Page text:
Economists such as Larry Kudlow use a rule of thumb of 10,000 deaths for every one percentage point increase in the unemployment rate. That doesn’t seem unreasonable given the study ranges. The U.S. unemployment rate may surpass 30% in the second quarter of 2020 due to the broad shutdown. That’s higher than the Great Depression.

So if we apply the 10,000 rule just for ease of estimating, and start with a 3 percent unemployment rate, we can estimate that the 27 percentage point increase in unemployment could cost 270,000 lives over the course of a year. That is now much higher than the estimates of COVID-19’s death toll.

Few people think we will be shut down at this level for a year, but what will be the rate of increase once we re-start? That will not be overnight. We can see how, right now, almost assuredly the shutdown itself is taking American lives and will take thousands more.

Unfortunately Dr. Anthony Fauci, director of the National Institute of Allergy and Infectious Diseases, said that we cannot start to “relax” social distancing until there are “no new cases, no deaths.” This is a horrific formulation — the syndrome that arises from someone who is only looking at one side of an equation and who’s held the same job since 1984.

Fauci’s formulation would keep us either in a lockdown or social distancing that includes closed restaurants and public areas, for many months or even years, which would undoubtedly mean multiple times more deaths from the cure than from the disease. 

So the proper formulation is not to suggest we are trading money for lives. Everyone can feel quite righteous about that — particularly if they are not living paycheck to paycheck. But clearly the idea that we would be “dying for the economy” is just ignorant.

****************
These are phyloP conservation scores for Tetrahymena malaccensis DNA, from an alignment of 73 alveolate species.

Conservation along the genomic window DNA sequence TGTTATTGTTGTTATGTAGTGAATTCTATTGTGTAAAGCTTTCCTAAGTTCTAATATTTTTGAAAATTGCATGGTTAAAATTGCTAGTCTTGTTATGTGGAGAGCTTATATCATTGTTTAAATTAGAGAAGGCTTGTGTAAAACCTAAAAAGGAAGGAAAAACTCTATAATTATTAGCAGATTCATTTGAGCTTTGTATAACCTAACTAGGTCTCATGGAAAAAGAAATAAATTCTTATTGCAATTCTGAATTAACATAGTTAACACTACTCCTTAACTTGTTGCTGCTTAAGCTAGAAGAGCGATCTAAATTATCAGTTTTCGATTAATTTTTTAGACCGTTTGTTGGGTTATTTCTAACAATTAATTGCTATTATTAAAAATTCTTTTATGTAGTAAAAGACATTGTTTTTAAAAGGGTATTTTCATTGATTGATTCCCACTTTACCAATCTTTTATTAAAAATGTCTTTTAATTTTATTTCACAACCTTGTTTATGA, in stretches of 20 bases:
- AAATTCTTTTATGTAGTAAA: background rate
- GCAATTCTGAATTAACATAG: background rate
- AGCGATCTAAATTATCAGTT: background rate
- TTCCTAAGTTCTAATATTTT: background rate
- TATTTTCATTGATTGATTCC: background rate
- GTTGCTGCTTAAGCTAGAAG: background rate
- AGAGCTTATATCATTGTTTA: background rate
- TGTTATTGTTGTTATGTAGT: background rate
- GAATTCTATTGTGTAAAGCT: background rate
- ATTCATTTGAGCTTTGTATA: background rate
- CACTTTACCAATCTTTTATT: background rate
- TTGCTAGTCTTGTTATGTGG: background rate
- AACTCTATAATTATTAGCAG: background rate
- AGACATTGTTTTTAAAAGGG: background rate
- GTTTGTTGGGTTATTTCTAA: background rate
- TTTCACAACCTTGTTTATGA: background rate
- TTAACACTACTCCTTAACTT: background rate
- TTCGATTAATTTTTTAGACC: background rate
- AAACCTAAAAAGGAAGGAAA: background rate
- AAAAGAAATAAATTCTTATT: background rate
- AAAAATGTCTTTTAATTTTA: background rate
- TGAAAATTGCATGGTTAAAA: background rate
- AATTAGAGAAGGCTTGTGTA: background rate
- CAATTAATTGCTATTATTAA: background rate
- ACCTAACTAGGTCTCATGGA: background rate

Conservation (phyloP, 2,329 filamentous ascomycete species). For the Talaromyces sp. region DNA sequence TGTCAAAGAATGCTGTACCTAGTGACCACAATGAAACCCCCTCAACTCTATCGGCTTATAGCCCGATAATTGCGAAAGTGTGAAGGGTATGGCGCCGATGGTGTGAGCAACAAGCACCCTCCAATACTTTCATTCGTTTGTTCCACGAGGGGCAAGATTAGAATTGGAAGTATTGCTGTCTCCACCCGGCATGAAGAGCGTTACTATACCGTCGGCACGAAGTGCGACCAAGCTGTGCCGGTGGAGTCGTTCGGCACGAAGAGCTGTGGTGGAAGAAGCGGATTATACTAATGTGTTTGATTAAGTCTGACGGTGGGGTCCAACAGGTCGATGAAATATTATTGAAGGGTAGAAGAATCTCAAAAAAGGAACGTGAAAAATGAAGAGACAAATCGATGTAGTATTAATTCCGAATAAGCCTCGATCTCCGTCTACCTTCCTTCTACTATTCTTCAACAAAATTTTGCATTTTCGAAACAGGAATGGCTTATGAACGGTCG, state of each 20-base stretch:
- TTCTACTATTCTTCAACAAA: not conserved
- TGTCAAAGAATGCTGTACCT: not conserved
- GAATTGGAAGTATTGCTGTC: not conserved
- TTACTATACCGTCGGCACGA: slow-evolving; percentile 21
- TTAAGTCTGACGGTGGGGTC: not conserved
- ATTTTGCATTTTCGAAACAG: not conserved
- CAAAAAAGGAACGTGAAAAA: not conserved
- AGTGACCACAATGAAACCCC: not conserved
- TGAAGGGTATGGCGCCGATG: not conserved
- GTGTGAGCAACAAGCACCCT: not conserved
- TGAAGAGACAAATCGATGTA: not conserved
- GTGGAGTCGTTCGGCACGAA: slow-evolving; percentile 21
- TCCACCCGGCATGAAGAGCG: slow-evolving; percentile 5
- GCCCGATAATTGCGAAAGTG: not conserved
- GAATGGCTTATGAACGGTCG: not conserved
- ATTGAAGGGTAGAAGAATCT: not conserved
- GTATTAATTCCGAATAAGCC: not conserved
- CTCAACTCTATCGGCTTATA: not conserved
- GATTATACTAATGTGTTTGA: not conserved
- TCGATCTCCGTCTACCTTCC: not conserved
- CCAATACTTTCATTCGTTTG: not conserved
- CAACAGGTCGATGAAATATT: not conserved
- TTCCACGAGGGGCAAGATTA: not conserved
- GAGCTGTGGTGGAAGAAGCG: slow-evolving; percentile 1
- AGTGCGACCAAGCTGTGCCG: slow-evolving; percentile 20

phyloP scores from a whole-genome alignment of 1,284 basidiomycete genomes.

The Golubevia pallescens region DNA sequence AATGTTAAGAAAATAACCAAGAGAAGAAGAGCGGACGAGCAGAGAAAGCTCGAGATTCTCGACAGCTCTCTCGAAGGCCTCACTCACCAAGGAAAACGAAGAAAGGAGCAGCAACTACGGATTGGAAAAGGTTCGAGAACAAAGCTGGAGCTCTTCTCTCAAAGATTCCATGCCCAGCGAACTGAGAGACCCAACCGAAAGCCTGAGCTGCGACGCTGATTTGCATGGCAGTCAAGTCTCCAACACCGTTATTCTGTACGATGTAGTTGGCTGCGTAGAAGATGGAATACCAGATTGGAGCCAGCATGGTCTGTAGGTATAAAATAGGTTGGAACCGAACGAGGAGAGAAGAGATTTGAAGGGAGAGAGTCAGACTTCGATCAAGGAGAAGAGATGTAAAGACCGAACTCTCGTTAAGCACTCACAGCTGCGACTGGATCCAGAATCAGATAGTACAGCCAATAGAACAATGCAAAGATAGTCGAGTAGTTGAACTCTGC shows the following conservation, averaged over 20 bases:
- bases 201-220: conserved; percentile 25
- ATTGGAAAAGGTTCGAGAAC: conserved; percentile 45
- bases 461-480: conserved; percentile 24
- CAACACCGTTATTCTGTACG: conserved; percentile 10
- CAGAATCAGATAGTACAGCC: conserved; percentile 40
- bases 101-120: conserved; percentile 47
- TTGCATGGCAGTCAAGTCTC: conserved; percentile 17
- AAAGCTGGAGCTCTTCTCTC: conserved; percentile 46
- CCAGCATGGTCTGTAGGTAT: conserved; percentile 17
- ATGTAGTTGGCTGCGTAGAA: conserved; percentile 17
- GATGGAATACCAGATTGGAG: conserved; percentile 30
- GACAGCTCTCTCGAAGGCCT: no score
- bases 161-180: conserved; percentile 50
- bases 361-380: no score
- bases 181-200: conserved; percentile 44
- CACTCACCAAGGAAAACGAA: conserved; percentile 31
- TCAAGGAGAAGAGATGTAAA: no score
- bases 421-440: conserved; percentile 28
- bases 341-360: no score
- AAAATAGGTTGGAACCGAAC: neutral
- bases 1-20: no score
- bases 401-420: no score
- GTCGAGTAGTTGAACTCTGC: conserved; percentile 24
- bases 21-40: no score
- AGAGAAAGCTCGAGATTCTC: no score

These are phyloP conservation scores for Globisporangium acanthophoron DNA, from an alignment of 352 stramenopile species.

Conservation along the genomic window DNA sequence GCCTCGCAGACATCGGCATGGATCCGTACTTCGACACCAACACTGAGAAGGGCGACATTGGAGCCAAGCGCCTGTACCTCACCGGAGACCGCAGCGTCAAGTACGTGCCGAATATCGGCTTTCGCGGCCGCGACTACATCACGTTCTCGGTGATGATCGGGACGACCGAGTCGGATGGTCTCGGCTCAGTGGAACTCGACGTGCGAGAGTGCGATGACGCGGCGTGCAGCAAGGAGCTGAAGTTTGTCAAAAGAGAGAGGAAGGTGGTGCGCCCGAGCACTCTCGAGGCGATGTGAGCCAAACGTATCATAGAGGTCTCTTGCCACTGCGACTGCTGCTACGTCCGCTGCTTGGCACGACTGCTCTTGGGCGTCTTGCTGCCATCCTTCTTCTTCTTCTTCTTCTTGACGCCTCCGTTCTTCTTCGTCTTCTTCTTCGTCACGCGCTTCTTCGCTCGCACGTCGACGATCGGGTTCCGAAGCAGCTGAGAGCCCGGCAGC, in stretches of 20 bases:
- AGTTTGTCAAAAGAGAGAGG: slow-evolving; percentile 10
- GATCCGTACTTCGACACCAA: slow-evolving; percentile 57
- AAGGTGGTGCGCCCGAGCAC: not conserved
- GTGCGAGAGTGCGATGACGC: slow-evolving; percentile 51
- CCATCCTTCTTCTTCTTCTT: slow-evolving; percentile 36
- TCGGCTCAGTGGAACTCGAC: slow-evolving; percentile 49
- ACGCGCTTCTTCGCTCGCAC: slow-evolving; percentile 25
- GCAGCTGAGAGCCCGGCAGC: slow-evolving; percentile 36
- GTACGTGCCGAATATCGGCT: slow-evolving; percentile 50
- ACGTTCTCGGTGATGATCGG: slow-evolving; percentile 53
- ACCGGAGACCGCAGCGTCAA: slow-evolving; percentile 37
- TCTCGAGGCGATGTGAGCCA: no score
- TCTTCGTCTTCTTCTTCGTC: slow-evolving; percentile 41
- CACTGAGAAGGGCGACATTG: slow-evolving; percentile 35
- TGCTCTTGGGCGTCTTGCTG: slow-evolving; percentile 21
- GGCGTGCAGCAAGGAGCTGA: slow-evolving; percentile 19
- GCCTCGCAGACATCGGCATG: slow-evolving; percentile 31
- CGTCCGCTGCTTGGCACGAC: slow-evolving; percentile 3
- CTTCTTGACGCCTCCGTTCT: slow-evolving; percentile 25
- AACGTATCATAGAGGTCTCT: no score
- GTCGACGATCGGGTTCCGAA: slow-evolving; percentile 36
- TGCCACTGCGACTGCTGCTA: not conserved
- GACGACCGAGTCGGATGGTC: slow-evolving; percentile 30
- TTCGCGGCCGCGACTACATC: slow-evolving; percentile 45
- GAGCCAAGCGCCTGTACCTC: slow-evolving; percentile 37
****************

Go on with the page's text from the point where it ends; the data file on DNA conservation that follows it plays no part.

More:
The proper formulation is that we are trading lives for lives. We are trying to save lives from COVID-19, but we are costing lives from unemployment. How many is unknown, but as death estimates from the coronavirus in the U.S. continue to fall, it makes the correct formulation, with perhaps better numbers than I have gleaned, all the more critical. 

The question our leaders need to ask and get an answer for is: What do the death toll estimates and unemployment numbers look like if we transition to practicing social distancing, no handshaking, no major events, but otherwise everyone younger than, say, 65 returns to work — including restaurants and retail — while those over 65 or with preexisting conditions remain self-quarantined until we have very effect treatments or a vaccine?

At some point, we will be killing more people by closing the economy than we are saving by closing the economy — if we are not already there.

Rod Thomson is an author, past Salem radio host, ABC TV commentator, former journalist and is Founder of The Revolutionary Act. 


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Economy Stimulus Truth

The Stimulus Package That Will Not Stimulate

Rod Thomson

President Trump just announced a $1 trillion stimulus package. Democrats will greatly lard it up in Congress. I have severe reservations.

Given everything we have ever known about how Congress and D.C. works, a “stimulus” package that would chuck $1 trillion at industries and people over the next month or so sounds like a perfect disaster. Remember, all of it, like the obscene overspending we’ve been happily skipping along with, comes from our children’s pockets. That’s immoral.

First, a reminder for Congress and the White House that money doesn’t grow on trees and we’ve already been spending like drunken sailors for 20 years. Sure, this is a highly unusual situation, but because of the corrupt and obscene spending that is part of life in Washington, we just can’t throw money at things. We’re not financially sound enough.

Second, stimulate what? We’re not supposed to be out there “consuming.” 

Stimulus packages, if you are a Keynesian, which I am not and last I knew most conservatives were not, operates on the principle that the economy can be goosed by the government injecting money into it. That is an unproven theory at best as it seems that FDR’s endless spending and federal programs in the 1930s prolonged the Great Depression. Obama’s stimulus package in 2009 after the last panic set the stage for the worst economic recovery in the history of recorded economic recoveries. But also, we’ve all but pushed pause on the economy, so there is about zilch to stimulate.

This is a bailout. And guaranteed that once it gets to Congress, it will be larded up further. (Maybe Democrats can take another run a getting publicly funded abortions like they did a week ago. Really disgusting.) Expect the final product to be well north of $1 trillion.